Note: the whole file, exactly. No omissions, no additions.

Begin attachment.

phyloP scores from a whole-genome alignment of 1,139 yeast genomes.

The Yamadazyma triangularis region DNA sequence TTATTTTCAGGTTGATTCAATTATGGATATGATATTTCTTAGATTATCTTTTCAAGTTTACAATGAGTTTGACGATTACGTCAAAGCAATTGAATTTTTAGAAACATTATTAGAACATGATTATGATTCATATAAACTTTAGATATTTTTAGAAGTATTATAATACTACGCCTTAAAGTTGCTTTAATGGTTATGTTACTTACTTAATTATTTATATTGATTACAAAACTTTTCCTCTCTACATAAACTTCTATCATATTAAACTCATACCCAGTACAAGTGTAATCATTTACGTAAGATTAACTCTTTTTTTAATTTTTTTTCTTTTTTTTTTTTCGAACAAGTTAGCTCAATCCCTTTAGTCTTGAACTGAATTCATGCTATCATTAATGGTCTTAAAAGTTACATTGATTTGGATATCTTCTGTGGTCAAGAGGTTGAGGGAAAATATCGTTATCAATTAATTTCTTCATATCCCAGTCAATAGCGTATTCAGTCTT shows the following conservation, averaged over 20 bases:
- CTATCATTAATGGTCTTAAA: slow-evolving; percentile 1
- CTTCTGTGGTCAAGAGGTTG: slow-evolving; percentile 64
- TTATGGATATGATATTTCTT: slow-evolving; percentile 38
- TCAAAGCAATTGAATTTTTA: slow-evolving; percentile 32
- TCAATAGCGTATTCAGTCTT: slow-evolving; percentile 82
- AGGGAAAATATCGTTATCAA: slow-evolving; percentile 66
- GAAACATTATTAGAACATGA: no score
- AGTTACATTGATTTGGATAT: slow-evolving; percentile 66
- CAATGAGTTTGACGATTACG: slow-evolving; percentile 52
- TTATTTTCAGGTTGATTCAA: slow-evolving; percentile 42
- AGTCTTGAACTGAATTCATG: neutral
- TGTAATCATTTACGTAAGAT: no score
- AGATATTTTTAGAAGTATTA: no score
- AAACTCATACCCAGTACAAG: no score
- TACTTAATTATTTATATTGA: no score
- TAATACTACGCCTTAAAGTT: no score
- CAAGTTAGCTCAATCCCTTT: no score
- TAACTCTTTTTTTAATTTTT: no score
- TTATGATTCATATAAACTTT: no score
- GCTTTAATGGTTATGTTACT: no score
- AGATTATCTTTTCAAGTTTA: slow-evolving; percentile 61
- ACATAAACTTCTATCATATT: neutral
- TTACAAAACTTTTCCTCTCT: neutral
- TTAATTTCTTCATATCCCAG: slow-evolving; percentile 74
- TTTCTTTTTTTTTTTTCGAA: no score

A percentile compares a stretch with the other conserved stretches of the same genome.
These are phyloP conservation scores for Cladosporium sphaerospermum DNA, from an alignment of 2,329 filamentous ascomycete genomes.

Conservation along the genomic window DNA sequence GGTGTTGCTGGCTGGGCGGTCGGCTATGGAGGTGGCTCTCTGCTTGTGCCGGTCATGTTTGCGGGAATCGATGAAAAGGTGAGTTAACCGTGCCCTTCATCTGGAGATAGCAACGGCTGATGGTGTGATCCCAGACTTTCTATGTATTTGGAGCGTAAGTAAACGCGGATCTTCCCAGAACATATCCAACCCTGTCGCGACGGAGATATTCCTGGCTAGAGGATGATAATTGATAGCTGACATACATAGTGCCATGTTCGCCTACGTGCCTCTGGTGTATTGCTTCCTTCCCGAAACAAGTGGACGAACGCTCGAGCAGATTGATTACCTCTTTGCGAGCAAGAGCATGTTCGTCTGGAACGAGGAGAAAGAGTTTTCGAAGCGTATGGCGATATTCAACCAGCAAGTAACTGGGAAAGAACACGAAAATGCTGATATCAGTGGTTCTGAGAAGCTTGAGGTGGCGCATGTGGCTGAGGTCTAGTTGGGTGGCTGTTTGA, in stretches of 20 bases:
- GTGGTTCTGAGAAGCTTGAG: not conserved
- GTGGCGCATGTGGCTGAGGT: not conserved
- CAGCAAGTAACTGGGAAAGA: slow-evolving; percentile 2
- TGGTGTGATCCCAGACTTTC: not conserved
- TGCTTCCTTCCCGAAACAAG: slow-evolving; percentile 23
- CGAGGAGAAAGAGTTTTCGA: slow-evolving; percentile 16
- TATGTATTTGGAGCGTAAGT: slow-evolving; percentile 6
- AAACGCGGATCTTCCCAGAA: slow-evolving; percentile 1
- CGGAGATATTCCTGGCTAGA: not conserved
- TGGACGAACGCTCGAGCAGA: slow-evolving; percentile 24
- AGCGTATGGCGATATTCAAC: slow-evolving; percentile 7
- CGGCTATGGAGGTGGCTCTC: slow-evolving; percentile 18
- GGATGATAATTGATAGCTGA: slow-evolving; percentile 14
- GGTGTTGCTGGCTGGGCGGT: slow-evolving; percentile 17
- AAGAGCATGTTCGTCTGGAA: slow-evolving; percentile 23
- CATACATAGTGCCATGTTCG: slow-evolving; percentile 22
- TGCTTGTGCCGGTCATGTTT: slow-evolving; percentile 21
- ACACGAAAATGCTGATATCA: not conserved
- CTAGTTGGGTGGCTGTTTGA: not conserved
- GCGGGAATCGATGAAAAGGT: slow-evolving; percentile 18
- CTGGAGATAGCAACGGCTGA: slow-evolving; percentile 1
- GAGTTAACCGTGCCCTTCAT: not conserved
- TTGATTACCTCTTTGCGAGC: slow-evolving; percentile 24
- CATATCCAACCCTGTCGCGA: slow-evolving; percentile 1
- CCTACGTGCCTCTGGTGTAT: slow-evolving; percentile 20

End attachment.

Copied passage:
phyloP scores from a whole-genome alignment of 1,139 yeast genomes.

The Yamadazyma triangularis region DNA sequence TTATTTTCAGGTTGATTCAATTATGGATATGATATTTCTTAGATTATCTTTTCAAGTTTACAATGAGTTTGACGATTACGTCAAAGCAATTGAATTTTTAGAAACATTATTAGAACATGATTATGATTCATATAAACTTTAGATATTTTTAGAAGTATTATAATACTACGCCTTAAAGTTGCTTTAATGGTTATGTTACTTACTTAATTATTTATATTGATTACAAAACTTTTCCTCTCTACATAAACTTCTATCATATTAAACTCATACCCAGTACAAGTGTAATCATTTACGTAAGATTAACTCTTTTTTTAATTTTTTTTCTTTTTTTTTTTTCGAACAAGTTAGCTCAATCCCTTTAGTCTTGAACTGAATTCATGCTATCATTAATGGTCTTAAAAGTTACATTGATTTGGATATCTTCTGTGGTCAAGAGGTTGAGGGAAAATATCGTTATCAATTAATTTCTTCATATCCCAGTCAATAGCGTATTCAGTCTT shows the following conservation, averaged over 20 bases:
- CTATCATTAATGGTCTTAAA: slow-evolving; percentile 1
- CTTCTGTGGTCAAGAGGTTG: slow-evolving; percentile 64
- TTATGGATATGATATTTCTT: slow-evolving; percentile 38
- TCAAAGCAATTGAATTTTTA: slow-evolving; percentile 32
- TCAATAGCGTATTCAGTCTT: slow-evolving; percentile 82
- AGGGAAAATATCGTTATCAA: slow-evolving; percentile 66
- GAAACATTATTAGAACATGA: no score
- AGTTACATTGATTTGGATAT: slow-evolving; percentile 66
- CAATGAGTTTGACGATTACG: slow-evolving; percentile 52
- TTATTTTCAGGTTGATTCAA: slow-evolving; percentile 42
- AGTCTTGAACTGAATTCATG: neutral
- TGTAATCATTTACGTAAGAT: no score
- AGATATTTTTAGAAGTATTA: no score
- AAACTCATACCCAGTACAAG: no score
- TACTTAATTATTTATATTGA: no score
- TAATACTACGCCTTAAAGTT: no score
- CAAGTTAGCTCAATCCCTTT: no score
- TAACTCTTTTTTTAATTTTT: no score
- TTATGATTCATATAAACTTT: no score
- GCTTTAATGGTTATGTTACT: no score
- AGATTATCTTTTCAAGTTTA: slow-evolving; percentile 61
- ACATAAACTTCTATCATATT: neutral
- TTACAAAACTTTTCCTCTCT: neutral
- TTAATTTCTTCATATCCCAG: slow-evolving; percentile 74
- TTTCTTTTTTTTTTTTCGAA: no score

A percentile compares a stretch with the other conserved stretches of the same genome.
These are phyloP conservation scores for Cladosporium sphaerospermum DNA, from an alignment of 2,329 filamentous ascomycete genomes.

Conservation along the genomic window DNA sequence GGTGTTGCTGGCTGGGCGGTCGGCTATGGAGGTGGCTCTCTGCTTGTGCCGGTCATGTTTGCGGGAATCGATGAAAAGGTGAGTTAACCGTGCCCTTCATCTGGAGATAGCAACGGCTGATGGTGTGATCCCAGACTTTCTATGTATTTGGAGCGTAAGTAAACGCGGATCTTCCCAGAACATATCCAACCCTGTCGCGACGGAGATATTCCTGGCTAGAGGATGATAATTGATAGCTGACATACATAGTGCCATGTTCGCCTACGTGCCTCTGGTGTATTGCTTCCTTCCCGAAACAAGTGGACGAACGCTCGAGCAGATTGATTACCTCTTTGCGAGCAAGAGCATGTTCGTCTGGAACGAGGAGAAAGAGTTTTCGAAGCGTATGGCGATATTCAACCAGCAAGTAACTGGGAAAGAACACGAAAATGCTGATATCAGTGGTTCTGAGAAGCTTGAGGTGGCGCATGTGGCTGAGGTCTAGTTGGGTGGCTGTTTGA, in stretches of 20 bases:
- GTGGTTCTGAGAAGCTTGAG: not conserved
- GTGGCGCATGTGGCTGAGGT: not conserved
- CAGCAAGTAACTGGGAAAGA: slow-evolving; percentile 2
- TGGTGTGATCCCAGACTTTC: not conserved
- TGCTTCCTTCCCGAAACAAG: slow-evolving; percentile 23
- CGAGGAGAAAGAGTTTTCGA: slow-evolving; percentile 16
- TATGTATTTGGAGCGTAAGT: slow-evolving; percentile 6
- AAACGCGGATCTTCCCAGAA: slow-evolving; percentile 1
- CGGAGATATTCCTGGCTAGA: not conserved
- TGGACGAACGCTCGAGCAGA: slow-evolving; percentile 24
- AGCGTATGGCGATATTCAAC: slow-evolving; percentile 7
- CGGCTATGGAGGTGGCTCTC: slow-evolving; percentile 18
- GGATGATAATTGATAGCTGA: slow-evolving; percentile 14
- GGTGTTGCTGGCTGGGCGGT: slow-evolving; percentile 17
- AAGAGCATGTTCGTCTGGAA: slow-evolving; percentile 23
- CATACATAGTGCCATGTTCG: slow-evolving; percentile 22
- TGCTTGTGCCGGTCATGTTT: slow-evolving; percentile 21
- ACACGAAAATGCTGATATCA: not conserved
- CTAGTTGGGTGGCTGTTTGA: not conserved
- GCGGGAATCGATGAAAAGGT: slow-evolving; percentile 18
- CTGGAGATAGCAACGGCTGA: slow-evolving; percentile 1
- GAGTTAACCGTGCCCTTCAT: not conserved
- TTGATTACCTCTTTGCGAGC: slow-evolving; percentile 24
- CATATCCAACCCTGTCGCGA: slow-evolving; percentile 1
- CCTACGTGCCTCTGGTGTAT: slow-evolving; percentile 20